In this report, we identified putative nsLTP genes in several species of green algae and investigated their properties. We found that the algal nsLTPs, unlike those in land plants, carry an extended spacing sequence in the region of 8CM, which is enriched with hydrophilic residues, and possess extended sequences at both terminals flanking the 8CM with turn-forming residues. Moreover, the results of further examination of the CrLTPs in Chlamydomonas, including the presence in the late zygotic stage, the temporal expression patterns and the lipid-binding ability, shed light on the function of algal nsLTPs and implied the possible existence of lipid-derived components in the Chlamydomonas zygotic cell walls. These characteristics make the algal nsLTPs a distinct lineage in the nsLTPs family. This work expanded the landscape of our understanding about the nsLTPs family, including their distributions in the evolutionary lineage of plants and the potential functions in the zygotic cell walls. In the future, the physiological roles and the possibility of nsLTPs constituting and interacting with the components of algal cell walls should also be explored.
In silico identification of nsLTPs in algae
The data mining used databases of the algal genomes with complete sequences from the National Center for Biotechnology Information (NCBI, https://www.ncbi.nlm.nih.gov/) and from the Joint Genome Institute (JGI, https://phytozome-next.jgi.doe.gov/). Putative nsLTPs were identified by surveying the genomes of different algae species using the conserved 8CM sequence (C-Xn-C-Xn-CC-Xn-CXC-Xn-C-Xn-C) as the query with a Perl script. The Xn indicate any amino acids ranging from 8 to 50 residues. The potential candidates that possess the 8CM sequence arrangement with acceptable spacing residue number were further analyzed with a signal peptide prediction program, SignalP 5.0 (http://www.cbs.dtu.dk/services/SignalP/). These SPs and 8CM-containing proteins were further subjected to motif analysis using a bioinformatics tool provided by GenomeNet (https://www.genome.jp/tools/motif/) based on the Hidden Markov Model (HMM). Only those with the LTP2 motif or without any annotated motifs from the Pfam database were considered nsLTPs.
Prediction of sequence features, isoelectric points and molecular masses
The number of introns and their positions of the putative nsLTP genes was obtained from the fully sequenced algal genomes of interest. The potential GPI anchor post-transcriptional modification site was predicted using an online software predGPI (http://gpcr2.biocomp.unibo.it/predgpi/pred.htm). As for the protein molecular mass and isoelectric point (pI) analysis, the sequences of nsLTPs without SPs from the algal species and five land plants, including Physcomitrella patens (a non-vascular plants), Selaginella moellendorffii (a basal vascular plant), Pinus taeda (a gymnosperm), Oryza sativa (a monocot of angiosperms), and Arabidopsis thaliana (a dicot of angiosperms) were computed using the package Bio.SeqUtils of Biopython. Cys residues that form the four disulfide bonds in the 8CM were omitted from the calculation.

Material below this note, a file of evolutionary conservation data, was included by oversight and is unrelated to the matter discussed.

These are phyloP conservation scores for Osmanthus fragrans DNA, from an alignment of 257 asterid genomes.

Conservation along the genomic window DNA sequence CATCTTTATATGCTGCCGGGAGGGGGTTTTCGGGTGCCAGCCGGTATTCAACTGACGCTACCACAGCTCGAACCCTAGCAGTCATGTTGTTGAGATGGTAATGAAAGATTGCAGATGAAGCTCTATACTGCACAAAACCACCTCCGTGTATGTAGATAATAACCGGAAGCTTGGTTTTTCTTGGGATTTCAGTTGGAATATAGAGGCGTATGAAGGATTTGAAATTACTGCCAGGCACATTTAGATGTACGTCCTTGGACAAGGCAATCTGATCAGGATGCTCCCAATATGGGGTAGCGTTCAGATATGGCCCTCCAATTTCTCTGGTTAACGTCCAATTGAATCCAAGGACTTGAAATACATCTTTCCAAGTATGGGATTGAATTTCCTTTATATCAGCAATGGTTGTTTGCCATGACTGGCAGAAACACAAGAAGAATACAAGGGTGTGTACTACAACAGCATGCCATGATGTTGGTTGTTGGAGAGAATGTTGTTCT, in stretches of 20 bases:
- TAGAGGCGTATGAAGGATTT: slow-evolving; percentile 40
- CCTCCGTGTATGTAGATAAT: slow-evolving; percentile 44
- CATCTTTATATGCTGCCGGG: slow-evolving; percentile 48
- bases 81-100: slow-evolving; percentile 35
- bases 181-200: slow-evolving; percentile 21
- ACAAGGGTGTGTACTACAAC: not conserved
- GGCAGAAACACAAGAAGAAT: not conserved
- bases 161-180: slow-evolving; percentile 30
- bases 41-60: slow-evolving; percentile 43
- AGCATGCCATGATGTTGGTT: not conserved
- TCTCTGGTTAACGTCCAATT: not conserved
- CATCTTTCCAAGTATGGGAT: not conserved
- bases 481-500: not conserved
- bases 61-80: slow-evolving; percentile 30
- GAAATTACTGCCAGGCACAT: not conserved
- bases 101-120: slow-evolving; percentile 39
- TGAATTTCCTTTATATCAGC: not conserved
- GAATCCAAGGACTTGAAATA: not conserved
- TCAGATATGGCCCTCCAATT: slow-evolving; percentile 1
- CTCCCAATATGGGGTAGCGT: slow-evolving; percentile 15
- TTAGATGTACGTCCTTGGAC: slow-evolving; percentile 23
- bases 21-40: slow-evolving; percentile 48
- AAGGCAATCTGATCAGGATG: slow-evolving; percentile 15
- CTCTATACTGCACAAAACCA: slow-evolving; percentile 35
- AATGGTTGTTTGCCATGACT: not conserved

Multiple sequence alignment and phylogenetic tree construction
For the relationships of the 8CM containing proteins identified in plants, the mature protein sequences of 11 putative algal nsLTP candidates and the representative members in 8CM-containing families of land plants, including cereal amylase trypsin inhibitors (ATI), 2S albumins, hybrid proline-rich proteins (HyPRP) and nsLTPs were subjected to multiple sequence alignment driven by MAFFT program with default settings [39, 40]. The tree was constructed using a series of programs starting from Seqboot, Protdist, Neighbor, to Consense in PHYLIP package version 3.698 according the distance matrix of PAM model and was supported by a bootstrap test of 1000 re-samplings . The alignment pileup in Fig. 2 is constituted by the protein sequence alignments from the ten nsLTPs types in the representative land plants, including A. thaliana, O. sativa, P. taeda, S. moellendorffii, P. patens, and M. polymorpha, and the newly identified algal with manually refinement; the nsLTPs of each type was aligned separately using the MUSCLE program . Protein sequences of type I, type II, type C, type D, and type G nsLTPs from the representative land plants, including P. patens, S. moellendorffii, O. sativa, and A. thaliana, and the algal nsLTPs sequences were used in the phylogenetic analysis, of which the signal peptide and the sequence after the GPI-anchor modification site were removed. After the multiple sequence alignment were produced using MAFFT program with default settings, a neighbor-joining tree was constructed using the programs in the PHYLIP package with default setting. Distance matrices were computed from the aligned nsLTP sequences using PRODIST program based on the PAM substitution matrix, followed by using NEIGHBOR program with default settings to build a phylogenetic tree. The final tree was supported by a bootstrap test of 10,000 re-samplings from the origin dataset and viewed in Seaview program .